The problem is not political process. Most of the countries that have built high-speed rail are democratic, and have submitted the projects to citizen review; others, like Germany and Russia, have federated governments similar to ours that divide general decision-making between levels of authority. Nor is it geography. The British and French completed a 31-mile tunnel under the British Channel 20 years ago, while many American cities are located in flat regions with few physical construction obstacles. Nor is it the characteristics of our urban areas. While U.S. cities are less dense than those of many other countries, the Northeast is denser, more transit reliant, and more populated than most areas served by high-speed rail abroad. Nor still is it money. Though the United States invests less in infrastructure than other developed countries do, America nevertheless remains an immensely wealthy nation perfectly capable of spending on new rail links if desired.
 
What's missing is a federal commitment to a well-funded national rail plan. Instead, we have a political system in which the federal government, having devolved virtually all decision-making power to states, cannot prioritize one project over another in the national interest. We have a funding system that encourages study after study of unfundable or unbuildable projects in places that refuse to commit their own resources. And we have a bureaucracy that, having never operated or constructed modern intercity rail, doesn't understand what it takes. This helter-skelter approach to transportation improvements is fundamentally incapable of supporting large-expenditure, long-range projects like high-speed rail.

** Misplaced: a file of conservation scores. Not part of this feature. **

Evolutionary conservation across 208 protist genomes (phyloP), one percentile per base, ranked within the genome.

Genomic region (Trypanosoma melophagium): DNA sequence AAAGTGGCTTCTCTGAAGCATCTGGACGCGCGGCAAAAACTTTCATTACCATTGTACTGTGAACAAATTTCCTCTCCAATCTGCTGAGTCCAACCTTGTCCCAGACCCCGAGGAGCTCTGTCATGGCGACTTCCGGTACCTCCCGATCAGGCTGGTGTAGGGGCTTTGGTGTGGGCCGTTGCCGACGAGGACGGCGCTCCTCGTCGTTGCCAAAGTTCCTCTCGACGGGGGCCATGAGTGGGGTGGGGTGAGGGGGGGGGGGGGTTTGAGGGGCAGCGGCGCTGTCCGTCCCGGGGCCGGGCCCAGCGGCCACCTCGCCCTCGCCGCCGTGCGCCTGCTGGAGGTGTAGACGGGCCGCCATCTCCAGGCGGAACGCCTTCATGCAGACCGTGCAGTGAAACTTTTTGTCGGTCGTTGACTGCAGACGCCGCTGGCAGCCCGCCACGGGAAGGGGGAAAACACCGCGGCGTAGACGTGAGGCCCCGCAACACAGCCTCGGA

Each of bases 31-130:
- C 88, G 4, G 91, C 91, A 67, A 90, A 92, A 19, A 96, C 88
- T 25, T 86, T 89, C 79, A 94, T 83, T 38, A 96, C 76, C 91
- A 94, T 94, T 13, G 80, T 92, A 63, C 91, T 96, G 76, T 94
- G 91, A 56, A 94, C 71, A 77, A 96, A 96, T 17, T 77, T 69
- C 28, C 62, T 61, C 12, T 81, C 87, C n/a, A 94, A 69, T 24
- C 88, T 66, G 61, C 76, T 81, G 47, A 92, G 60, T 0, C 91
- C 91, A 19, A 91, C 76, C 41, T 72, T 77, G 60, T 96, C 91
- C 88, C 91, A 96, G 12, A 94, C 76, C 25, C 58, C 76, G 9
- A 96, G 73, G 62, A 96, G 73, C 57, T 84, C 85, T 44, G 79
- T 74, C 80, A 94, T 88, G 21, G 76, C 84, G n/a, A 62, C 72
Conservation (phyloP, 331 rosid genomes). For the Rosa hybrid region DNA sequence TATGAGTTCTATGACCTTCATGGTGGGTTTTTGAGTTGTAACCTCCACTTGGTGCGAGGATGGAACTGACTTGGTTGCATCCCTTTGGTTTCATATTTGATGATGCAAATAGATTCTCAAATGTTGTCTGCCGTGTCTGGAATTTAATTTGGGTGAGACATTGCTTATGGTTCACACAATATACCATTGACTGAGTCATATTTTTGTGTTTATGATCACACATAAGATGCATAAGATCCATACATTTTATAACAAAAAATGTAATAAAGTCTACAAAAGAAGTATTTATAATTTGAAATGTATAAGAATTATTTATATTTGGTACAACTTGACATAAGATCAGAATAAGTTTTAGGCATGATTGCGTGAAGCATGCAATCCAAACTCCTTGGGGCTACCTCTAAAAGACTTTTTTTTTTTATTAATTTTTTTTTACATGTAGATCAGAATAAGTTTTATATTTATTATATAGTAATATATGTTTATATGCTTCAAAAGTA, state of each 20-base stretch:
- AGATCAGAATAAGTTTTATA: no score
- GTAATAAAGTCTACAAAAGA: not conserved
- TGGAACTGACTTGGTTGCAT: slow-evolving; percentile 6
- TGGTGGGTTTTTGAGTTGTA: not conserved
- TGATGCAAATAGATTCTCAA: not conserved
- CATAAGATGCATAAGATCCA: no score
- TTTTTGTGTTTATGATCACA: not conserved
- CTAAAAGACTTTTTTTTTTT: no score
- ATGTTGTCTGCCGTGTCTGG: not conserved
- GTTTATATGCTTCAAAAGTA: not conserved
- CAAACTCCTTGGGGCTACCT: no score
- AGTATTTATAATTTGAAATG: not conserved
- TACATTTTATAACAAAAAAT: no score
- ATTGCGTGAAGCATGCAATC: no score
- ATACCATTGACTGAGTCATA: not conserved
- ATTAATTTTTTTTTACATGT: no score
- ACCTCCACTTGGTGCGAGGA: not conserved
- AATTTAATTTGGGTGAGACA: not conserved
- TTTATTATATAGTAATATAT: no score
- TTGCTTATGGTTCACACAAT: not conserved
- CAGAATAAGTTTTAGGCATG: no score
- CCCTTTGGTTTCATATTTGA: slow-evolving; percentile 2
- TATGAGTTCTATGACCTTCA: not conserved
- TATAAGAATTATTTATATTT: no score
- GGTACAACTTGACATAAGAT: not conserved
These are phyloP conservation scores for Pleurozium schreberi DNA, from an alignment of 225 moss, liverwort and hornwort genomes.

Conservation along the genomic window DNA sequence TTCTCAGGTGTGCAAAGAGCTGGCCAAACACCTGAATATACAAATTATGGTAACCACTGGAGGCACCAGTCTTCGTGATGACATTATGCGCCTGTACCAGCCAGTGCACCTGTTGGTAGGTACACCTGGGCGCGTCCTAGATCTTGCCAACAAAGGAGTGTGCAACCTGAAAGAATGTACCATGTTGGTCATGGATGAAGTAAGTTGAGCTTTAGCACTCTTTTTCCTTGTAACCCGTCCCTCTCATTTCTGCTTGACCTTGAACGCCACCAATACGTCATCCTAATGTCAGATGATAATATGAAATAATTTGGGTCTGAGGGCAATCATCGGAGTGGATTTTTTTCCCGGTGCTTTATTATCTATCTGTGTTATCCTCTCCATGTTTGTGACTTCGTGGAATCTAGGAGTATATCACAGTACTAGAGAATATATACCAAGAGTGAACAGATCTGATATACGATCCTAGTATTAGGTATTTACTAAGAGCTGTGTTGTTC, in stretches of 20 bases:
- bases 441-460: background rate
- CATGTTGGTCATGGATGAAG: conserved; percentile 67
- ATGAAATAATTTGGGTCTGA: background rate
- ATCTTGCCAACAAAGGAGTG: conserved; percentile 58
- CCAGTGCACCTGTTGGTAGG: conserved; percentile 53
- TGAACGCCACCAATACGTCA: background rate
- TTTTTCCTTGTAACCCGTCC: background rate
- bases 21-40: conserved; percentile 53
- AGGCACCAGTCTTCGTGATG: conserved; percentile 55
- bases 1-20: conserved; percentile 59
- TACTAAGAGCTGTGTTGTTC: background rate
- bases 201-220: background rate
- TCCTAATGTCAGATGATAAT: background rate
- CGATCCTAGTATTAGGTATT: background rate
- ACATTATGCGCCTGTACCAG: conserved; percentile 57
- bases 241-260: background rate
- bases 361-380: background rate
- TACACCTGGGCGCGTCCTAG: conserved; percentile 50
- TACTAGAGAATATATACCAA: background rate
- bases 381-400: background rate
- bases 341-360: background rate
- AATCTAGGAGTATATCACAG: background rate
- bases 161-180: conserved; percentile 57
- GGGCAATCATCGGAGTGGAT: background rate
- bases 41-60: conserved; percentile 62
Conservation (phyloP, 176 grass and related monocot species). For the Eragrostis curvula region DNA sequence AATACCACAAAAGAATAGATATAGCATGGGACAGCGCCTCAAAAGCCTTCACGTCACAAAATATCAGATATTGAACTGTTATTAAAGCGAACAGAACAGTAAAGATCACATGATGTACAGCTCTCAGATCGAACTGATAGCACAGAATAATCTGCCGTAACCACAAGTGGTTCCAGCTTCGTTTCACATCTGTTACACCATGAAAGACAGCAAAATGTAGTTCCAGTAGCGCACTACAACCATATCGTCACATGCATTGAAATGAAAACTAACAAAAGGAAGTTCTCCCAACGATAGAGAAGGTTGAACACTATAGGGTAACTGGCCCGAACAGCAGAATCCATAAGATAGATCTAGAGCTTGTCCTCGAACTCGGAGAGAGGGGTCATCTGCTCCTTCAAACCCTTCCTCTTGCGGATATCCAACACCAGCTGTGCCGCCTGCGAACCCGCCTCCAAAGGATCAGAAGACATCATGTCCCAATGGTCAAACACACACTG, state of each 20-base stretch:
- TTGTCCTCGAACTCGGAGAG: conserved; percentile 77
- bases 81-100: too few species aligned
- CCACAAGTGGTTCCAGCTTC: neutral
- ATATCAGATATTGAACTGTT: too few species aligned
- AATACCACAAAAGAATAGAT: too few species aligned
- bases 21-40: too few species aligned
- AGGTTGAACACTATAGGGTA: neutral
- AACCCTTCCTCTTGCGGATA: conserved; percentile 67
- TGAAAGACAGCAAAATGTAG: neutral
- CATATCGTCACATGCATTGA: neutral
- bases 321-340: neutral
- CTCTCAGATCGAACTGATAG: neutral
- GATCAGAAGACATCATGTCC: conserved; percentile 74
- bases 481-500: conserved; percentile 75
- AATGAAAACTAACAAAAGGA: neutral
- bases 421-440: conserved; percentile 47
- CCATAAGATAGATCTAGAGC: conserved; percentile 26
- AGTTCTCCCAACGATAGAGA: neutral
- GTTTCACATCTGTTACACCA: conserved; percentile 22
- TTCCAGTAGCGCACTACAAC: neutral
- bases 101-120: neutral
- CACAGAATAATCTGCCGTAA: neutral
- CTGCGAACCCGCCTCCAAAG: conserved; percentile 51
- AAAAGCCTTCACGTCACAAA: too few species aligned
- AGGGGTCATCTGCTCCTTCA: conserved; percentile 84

This wasn't always the case. In 1956, Congress approved a significant increase in the federal gas tax, and with it a national plan for interstate highways. That plan, which included a steady stream of funding and a clear map of national priorities, was mostly completed over the next three decades. Though implemented by states, highway alignments were chosen at the national level, with the intention of connecting the largest cities, regardless of political boundaries. Funding came almost entirely (90 percent) from the national government and was guaranteed as long as a route was on the national map. Physical requirements for roadways were mandated at the national level and universally applied. And construction was completed by state departments of transportation that were technically knowledgeable, accustomed to building such public works, and able to make decisions about how to move forward.
 
The result was a system of roadways that most Americans rely on, often daily. The interstate system is unquestionably the nation's transportation lifeblood.
 
 
1024px-High-Speed_Rail_Corridor_Designat
 

  • 0

7mDFXjl.gif


#20 Feathers

Feathers

    Premium Member

  • Moderators
  • 666 posts

Posted 07 February 2018 - 03:49 PM

Yes, the whole framework needs an upgrade. Bad railway lines, rotten gas pipes, sanitation problems, the list goes on.
 
 
 
Here's a recent timeline of train derailments involving oil and ethenol:
 
 
BLOG_Timeline.jpg

  • 0
Posted Image



Reply to this topic



  


IPB Skin By Virteq